This piece appeared on the Sight & Sound blog.
Named after the second track on Sigur Rós’s Valtari album, Nick Abrahams’ award-winning short film Ekki Múkk, as eerie as the music and lyrics that inspired it, was made for the valtari mystery film experiment. To promote their sixth studio album, the Icelandic band Sigur Rós gave a dozen filmmakers and directors a small budget and free reign to make whatever they pleased by way of visual accompaniment to any song off the album. The resulting videos, made by directors who are artists in their own right or have collaborated with artists – Ryan McGinley, Ragnar Kjartansson, Clare Langan and Ramin Bahrani, among them – have the feel of artist-made films rather than pop videos.
For Ekki Múkk, Abrahams, who made his name by directing music videos for various bands, including Sigur Rós, has tried his hand at doing something new. The gambit evidently paid off, since the ten-minute-long film just won the main prize at this month’s London Short Film Festival. In contrast to his old punk-rock movies shot on handheld Super 8 (recently shown alongside his more recent output in ‘A Night of Nick Abrahams Films’ at the ICA), Ekki Múkk, filmed in large part with a RED digital camera, feels slick and measured. By Abrahams’ own admission, its radically different aesthetic owes something to the influence of artist Jeremy Deller, with whom Abrahams has co-directed two feature-length films, a documentary about Depeche Mode fans around the world and one about the British visionary artist Bruce Lacey.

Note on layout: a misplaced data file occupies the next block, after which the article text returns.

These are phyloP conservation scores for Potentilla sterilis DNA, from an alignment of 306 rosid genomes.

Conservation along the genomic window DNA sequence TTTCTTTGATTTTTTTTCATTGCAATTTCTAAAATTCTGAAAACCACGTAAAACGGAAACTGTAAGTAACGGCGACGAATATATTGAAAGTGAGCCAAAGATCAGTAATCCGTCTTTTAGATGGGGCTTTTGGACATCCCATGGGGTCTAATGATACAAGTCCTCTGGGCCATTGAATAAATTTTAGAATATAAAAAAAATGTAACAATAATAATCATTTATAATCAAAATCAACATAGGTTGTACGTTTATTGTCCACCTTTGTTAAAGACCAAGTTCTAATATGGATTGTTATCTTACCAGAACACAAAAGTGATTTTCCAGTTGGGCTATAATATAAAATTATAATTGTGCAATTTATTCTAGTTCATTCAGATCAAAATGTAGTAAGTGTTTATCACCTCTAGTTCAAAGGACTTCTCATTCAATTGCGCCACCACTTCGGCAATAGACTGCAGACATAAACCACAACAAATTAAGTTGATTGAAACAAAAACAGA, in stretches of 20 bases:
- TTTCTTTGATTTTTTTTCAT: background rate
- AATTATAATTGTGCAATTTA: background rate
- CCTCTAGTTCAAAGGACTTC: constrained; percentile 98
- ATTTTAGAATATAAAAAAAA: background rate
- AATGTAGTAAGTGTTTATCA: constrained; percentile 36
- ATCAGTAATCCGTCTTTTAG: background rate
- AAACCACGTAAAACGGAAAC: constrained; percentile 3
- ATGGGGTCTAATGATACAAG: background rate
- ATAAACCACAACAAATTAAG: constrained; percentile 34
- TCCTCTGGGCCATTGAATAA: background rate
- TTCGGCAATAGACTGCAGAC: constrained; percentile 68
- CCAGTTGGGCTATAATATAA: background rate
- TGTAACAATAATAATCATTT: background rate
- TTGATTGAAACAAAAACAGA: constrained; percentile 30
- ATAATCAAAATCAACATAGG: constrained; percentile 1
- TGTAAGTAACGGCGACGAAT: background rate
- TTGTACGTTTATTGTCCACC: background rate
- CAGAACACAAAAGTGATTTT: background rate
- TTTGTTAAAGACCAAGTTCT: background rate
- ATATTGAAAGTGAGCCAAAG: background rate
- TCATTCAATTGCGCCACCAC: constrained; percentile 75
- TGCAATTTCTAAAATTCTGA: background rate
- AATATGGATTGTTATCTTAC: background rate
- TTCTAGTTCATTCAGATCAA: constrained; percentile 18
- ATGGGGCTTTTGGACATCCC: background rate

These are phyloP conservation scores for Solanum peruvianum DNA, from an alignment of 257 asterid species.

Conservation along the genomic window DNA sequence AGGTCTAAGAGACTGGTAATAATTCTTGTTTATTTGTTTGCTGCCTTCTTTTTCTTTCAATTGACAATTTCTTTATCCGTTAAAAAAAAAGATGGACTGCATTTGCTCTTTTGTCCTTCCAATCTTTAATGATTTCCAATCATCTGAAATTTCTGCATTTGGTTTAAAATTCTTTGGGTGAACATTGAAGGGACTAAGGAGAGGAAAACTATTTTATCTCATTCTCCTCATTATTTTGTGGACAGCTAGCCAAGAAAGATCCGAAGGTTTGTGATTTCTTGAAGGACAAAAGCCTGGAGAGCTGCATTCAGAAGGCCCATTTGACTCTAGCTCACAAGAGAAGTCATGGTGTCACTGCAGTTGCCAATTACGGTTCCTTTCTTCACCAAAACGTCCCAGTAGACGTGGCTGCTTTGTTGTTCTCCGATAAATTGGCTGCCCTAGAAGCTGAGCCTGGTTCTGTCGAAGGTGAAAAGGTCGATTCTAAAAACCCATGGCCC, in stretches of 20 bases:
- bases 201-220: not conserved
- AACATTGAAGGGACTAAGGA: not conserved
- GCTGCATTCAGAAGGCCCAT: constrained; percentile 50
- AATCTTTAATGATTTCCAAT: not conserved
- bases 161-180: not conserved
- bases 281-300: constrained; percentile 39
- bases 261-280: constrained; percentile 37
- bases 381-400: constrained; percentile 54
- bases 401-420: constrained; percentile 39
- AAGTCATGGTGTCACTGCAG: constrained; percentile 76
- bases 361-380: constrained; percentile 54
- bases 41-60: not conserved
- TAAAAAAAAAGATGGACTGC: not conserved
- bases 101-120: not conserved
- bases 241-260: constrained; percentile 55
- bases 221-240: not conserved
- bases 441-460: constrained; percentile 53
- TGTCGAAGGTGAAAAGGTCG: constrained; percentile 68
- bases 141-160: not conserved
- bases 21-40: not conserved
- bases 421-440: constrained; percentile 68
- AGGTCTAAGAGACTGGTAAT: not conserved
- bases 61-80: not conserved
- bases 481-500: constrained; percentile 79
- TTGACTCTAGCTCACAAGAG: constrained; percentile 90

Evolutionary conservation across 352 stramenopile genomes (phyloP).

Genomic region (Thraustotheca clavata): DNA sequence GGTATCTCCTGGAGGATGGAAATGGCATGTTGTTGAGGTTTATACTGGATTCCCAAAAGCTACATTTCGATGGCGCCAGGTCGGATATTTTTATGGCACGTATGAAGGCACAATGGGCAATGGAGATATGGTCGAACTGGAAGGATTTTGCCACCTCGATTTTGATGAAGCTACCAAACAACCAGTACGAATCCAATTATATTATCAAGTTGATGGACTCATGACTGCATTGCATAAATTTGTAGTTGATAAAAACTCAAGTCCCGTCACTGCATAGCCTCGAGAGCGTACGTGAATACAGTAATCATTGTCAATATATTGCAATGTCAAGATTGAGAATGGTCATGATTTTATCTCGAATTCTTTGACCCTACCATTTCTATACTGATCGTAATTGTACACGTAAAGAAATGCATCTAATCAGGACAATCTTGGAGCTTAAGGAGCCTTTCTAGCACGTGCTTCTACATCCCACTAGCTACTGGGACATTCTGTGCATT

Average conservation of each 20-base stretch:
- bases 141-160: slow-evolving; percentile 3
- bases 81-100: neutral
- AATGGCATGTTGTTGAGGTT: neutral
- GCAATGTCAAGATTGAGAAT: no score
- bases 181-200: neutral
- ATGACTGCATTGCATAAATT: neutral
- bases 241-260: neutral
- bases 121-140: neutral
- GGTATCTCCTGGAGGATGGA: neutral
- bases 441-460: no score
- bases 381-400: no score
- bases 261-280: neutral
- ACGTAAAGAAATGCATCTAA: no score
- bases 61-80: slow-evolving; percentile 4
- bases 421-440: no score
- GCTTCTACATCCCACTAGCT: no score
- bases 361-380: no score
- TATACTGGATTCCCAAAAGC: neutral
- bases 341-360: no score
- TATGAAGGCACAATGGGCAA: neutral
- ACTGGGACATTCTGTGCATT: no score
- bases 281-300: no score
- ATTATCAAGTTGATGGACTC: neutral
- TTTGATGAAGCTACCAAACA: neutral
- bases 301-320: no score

A taster for his own first feature film, Ekki Múkk is based on a true story of a man with learning difficulties who gets lost on his way home and ends up walking for four days. Featuring Aidan Gillen as the man and folk singer Shirley Collins as the talking snail that guides him on his journey through field and forest, it’s a paean to the British countryside.
Beautifully shot by Ole Birkeland [homepage], with additional photography by Martin Dohrn (who has filmed nature programmes for David Attenborough), Ekki Múkk mixes drama, natural history and magical elements to beguiling effect. Sigur Rós’s music dictates the film’s languid pace but the director takes liberties with the soundtrack, which has been altered at times, paused for dramatic effect and overlaid with dialogue extraneous to the original lyrics. Far from merely illustrating the song, the short created in response to it has a will of its own.